Code:If a typespecifier does not follow a numeric constant, the following rules are used to determine the precision the value will be stored in:
Code:You can also force a literal value to be stored with a given precision by following the constant with one of the variable typespecifiers (%, &, &&, ?, ??, ???, !, #, ##, @, @@). This ability becomes very important when working with Currency and other floatingpoint numbers.
I found this under Constants and Literals.
So I'm throwing in my 2 cents for sending the matter on to support and
hearing an official reply.Last edited by Paul D. Elliott; 13 Dec 2007, 02:23 PM.
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PBCC users are mathematicians, scientists, etc. to whom accuracy is not just a lofty ideal.
Walter, throughout this thread you've been talking about "precision." Now you are equating precision with accuracy. Those are horses of a different color. Precision has to do with the number of digits displayed. Accuracy has to do with the "correctness" of the displayed digits. For example, what is the difference between "1" and "1.0?" Nothing except precision. The first is correct to one digit of precision, the second is correct to two digits of precision.
However, if I have code that does:
A## = 1. 00000000000000000
PRINT FORMAT$(A##, 18)
and I get a result of 1.000000000000000234
then I can say that the number is incorrect past 15 digits of precision.
I highly doubt that a scientist or mathematician who needed accurate results to greater than 15 digits of precision would us a PC.Walt Decker
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Originally posted by Michael Mattias View PostIt appears to me that 18 significant [decimal] digits is the documented limit for numeric literals; ergo the compiler has implemented the storage of said numeric literals "correctly."
You've been shouting so loudly that I don't think you're able to listen to what others are saying. You claim that, "the compiler has implemented the storage of said [extended] numeric literals correctly." If so, can you please explain why the following code does not produce the same results (as it should) for the variable, z?
Code:#COMPILE EXE #REGISTER NONE #DIM ALL FUNCTION PBMAIN () AS LONG DIM z AS EXT, value_string AS STRING z = 4 * ATN(1) value_string = "z = 4 * ATN(1) = " PRINT TAB(32  LEN(value_string));value_string;STR$(z,18) !finit !fldpi 'put the value of pi on the FPU stack !fstp z 'store that value in z value_string = "z = fldpi = " PRINT:PRINT TAB(32  LEN(value_string));value_string;STR$(z,18) z = 3.141592653589793238## 'pi literal value_string = "z = 3.141592653589793238## = " PRINT:PRINT TAB(32  LEN(value_string));value_string;STR$(z,18) WAITKEY$ END FUNCTION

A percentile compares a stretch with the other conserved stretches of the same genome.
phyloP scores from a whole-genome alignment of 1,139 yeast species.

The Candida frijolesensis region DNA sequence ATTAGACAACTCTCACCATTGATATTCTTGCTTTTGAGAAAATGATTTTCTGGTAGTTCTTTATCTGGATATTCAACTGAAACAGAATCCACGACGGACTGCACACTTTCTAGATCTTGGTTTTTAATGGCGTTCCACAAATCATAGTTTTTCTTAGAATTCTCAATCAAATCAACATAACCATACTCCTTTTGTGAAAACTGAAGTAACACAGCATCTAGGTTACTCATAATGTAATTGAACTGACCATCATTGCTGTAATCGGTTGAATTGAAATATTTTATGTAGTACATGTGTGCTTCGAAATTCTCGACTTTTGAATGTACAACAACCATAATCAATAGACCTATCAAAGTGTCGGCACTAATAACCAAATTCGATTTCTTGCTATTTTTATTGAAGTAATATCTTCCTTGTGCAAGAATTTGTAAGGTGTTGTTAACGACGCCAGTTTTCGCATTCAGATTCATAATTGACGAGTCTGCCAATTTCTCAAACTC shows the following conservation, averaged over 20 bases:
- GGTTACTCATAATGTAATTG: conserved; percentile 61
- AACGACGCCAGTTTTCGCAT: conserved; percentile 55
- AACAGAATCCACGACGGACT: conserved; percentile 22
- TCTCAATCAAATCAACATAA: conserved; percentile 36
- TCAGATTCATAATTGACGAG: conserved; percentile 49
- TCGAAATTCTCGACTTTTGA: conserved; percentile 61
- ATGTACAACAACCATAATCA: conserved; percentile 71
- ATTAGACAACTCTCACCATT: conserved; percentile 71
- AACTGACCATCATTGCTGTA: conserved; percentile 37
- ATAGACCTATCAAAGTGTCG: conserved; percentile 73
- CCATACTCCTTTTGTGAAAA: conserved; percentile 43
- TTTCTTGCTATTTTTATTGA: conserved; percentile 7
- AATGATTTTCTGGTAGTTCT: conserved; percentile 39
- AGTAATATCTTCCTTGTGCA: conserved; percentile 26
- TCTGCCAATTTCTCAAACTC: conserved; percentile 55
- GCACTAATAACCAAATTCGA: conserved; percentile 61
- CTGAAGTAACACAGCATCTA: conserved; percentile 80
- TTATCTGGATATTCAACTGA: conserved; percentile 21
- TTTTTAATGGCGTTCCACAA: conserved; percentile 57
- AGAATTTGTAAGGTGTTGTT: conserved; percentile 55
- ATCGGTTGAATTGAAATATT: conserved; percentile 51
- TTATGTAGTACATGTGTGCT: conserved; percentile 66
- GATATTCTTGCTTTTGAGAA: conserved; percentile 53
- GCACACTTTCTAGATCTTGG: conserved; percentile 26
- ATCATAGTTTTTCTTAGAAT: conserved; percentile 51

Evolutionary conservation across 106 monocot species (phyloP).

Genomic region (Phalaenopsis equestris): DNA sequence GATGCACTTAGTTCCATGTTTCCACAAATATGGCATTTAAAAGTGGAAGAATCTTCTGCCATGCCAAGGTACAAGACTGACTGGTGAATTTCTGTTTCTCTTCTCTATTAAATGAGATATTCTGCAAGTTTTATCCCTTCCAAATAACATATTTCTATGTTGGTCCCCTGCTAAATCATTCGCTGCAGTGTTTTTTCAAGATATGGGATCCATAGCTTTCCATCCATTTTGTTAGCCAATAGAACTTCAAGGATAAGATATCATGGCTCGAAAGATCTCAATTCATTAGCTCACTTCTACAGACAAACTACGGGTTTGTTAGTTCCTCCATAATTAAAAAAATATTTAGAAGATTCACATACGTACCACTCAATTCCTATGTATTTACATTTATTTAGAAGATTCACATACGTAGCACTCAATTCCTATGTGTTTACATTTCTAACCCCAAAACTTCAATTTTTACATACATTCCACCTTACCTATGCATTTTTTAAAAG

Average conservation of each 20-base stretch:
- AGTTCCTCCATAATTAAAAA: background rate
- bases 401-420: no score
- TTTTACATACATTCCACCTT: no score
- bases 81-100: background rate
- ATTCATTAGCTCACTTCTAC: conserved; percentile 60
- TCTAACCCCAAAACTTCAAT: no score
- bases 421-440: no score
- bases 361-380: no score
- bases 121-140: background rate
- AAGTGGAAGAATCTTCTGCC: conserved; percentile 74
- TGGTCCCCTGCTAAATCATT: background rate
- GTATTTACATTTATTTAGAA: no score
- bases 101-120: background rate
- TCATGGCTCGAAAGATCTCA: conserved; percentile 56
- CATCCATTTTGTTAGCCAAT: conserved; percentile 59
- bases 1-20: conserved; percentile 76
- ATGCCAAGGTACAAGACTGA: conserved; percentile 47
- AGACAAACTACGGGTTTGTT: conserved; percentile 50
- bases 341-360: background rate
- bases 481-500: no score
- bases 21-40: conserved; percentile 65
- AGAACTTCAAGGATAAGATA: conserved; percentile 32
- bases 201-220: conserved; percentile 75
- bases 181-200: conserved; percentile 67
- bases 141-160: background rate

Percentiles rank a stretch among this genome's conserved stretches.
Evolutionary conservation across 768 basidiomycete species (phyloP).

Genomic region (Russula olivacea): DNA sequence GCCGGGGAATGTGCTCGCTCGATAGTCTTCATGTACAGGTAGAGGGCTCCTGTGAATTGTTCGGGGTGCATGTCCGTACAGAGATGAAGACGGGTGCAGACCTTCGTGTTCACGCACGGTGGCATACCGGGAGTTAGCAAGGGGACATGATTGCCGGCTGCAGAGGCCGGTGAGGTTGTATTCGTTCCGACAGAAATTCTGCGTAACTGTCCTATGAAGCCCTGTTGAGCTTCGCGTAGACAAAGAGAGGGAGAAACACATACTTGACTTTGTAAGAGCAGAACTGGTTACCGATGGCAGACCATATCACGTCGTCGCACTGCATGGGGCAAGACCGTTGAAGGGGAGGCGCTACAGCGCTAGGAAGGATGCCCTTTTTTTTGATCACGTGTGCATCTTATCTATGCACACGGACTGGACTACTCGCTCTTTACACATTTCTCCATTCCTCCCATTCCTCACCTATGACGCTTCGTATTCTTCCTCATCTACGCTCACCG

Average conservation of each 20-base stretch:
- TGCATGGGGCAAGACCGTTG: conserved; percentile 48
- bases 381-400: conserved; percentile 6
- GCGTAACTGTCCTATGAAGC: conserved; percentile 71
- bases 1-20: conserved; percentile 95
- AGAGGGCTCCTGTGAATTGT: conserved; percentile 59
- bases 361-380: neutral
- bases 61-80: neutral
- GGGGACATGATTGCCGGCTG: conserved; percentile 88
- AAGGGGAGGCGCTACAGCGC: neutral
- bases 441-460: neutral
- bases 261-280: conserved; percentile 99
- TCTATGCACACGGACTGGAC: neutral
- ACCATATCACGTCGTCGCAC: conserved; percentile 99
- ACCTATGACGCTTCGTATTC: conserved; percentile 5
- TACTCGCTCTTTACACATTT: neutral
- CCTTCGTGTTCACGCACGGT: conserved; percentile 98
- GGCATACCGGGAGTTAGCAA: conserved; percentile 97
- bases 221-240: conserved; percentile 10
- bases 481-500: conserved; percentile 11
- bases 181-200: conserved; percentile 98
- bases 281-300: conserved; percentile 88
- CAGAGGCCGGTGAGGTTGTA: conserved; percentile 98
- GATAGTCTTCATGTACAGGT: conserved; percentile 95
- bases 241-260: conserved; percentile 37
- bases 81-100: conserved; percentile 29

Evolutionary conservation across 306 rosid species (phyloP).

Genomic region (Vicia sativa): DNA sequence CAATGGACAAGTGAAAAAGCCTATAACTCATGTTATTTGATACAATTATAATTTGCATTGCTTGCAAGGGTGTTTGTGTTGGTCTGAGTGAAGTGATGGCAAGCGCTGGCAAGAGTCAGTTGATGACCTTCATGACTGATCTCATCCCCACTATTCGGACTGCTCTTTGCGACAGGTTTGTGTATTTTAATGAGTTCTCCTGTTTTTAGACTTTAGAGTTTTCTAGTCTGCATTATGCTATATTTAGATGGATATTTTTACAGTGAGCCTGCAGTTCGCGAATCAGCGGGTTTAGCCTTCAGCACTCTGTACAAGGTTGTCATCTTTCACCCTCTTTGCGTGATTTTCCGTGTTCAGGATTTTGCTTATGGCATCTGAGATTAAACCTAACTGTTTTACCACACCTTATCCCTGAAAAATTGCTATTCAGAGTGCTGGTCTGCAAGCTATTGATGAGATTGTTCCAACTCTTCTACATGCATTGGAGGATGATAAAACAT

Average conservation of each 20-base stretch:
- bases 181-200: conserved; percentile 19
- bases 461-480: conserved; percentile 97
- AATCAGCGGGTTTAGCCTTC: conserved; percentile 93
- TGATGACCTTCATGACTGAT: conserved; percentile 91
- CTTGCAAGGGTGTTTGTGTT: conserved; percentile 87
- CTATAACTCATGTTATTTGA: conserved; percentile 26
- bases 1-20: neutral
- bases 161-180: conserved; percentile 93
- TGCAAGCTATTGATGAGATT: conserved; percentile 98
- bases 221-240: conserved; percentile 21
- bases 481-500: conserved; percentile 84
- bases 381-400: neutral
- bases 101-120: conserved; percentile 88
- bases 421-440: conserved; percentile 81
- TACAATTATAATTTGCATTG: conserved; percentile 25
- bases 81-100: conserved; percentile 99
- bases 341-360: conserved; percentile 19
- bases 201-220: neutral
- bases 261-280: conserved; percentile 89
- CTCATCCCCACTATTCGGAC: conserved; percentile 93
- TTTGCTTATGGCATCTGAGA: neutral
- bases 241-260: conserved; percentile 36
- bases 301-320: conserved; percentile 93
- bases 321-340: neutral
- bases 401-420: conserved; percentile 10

z = 4 * ATN(1) = 3.14159265358979324
z = fldpi = 3.14159265358979324
z = 3.141592653589793238## = 3.14159265358979312
The value of the literal, pi, cast to extended precisionl, 3.14159265358979312, has 18 significant digits, but is only accurate to 16 places. The values for "4 * ATN(1)" and "fldpi", 3.14159265358979324, have 18 significant digits and are accurate to 18 places.
Had the result for the extended precision literal been, .14000000000000000, would you have argued that this result would have been the correct implementation of casting the literal, 3.141592653589793238, to extended precision because it has 18 significant digits?
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Originally posted by Walt Decker View PostWalter, throughout this thread you've been talking about "precision." Now you are equating precision with accuracy. Those are horses of a different color. Precision has to do with the number of digits displayed. Accuracy has to do with the "correctness" of the displayed digits..
However, if I have code that does:
A## = 1. 00000000000000000
PRINT FORMAT$(A##, 18)
and I get a result of 1.000000000000000234
then I can say that the number is incorrect past 15 digits of precision.
I highly doubt that a scientist or mathematician who needed accurate results to greater than 15 digits of precision would us a PC.Last edited by Walter Henn; 13 Dec 2007, 07:38 PM. Reason: Correction: 15 bits should have been 15 digits.
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Walter, nowhere in my post did I say anything about power basic nor did I say anything about bits. Folks who need accuracy greater than 15 significant digits use computers created for that and languages created for that.
Yes, I'm aware that there are math libraries that perform calculations greater than 15 significant digits. I also notice that you used the result for PI you obtained from "toy maker." How do you know the result is accurate even though it is carried out to 16 digits?Walt Decker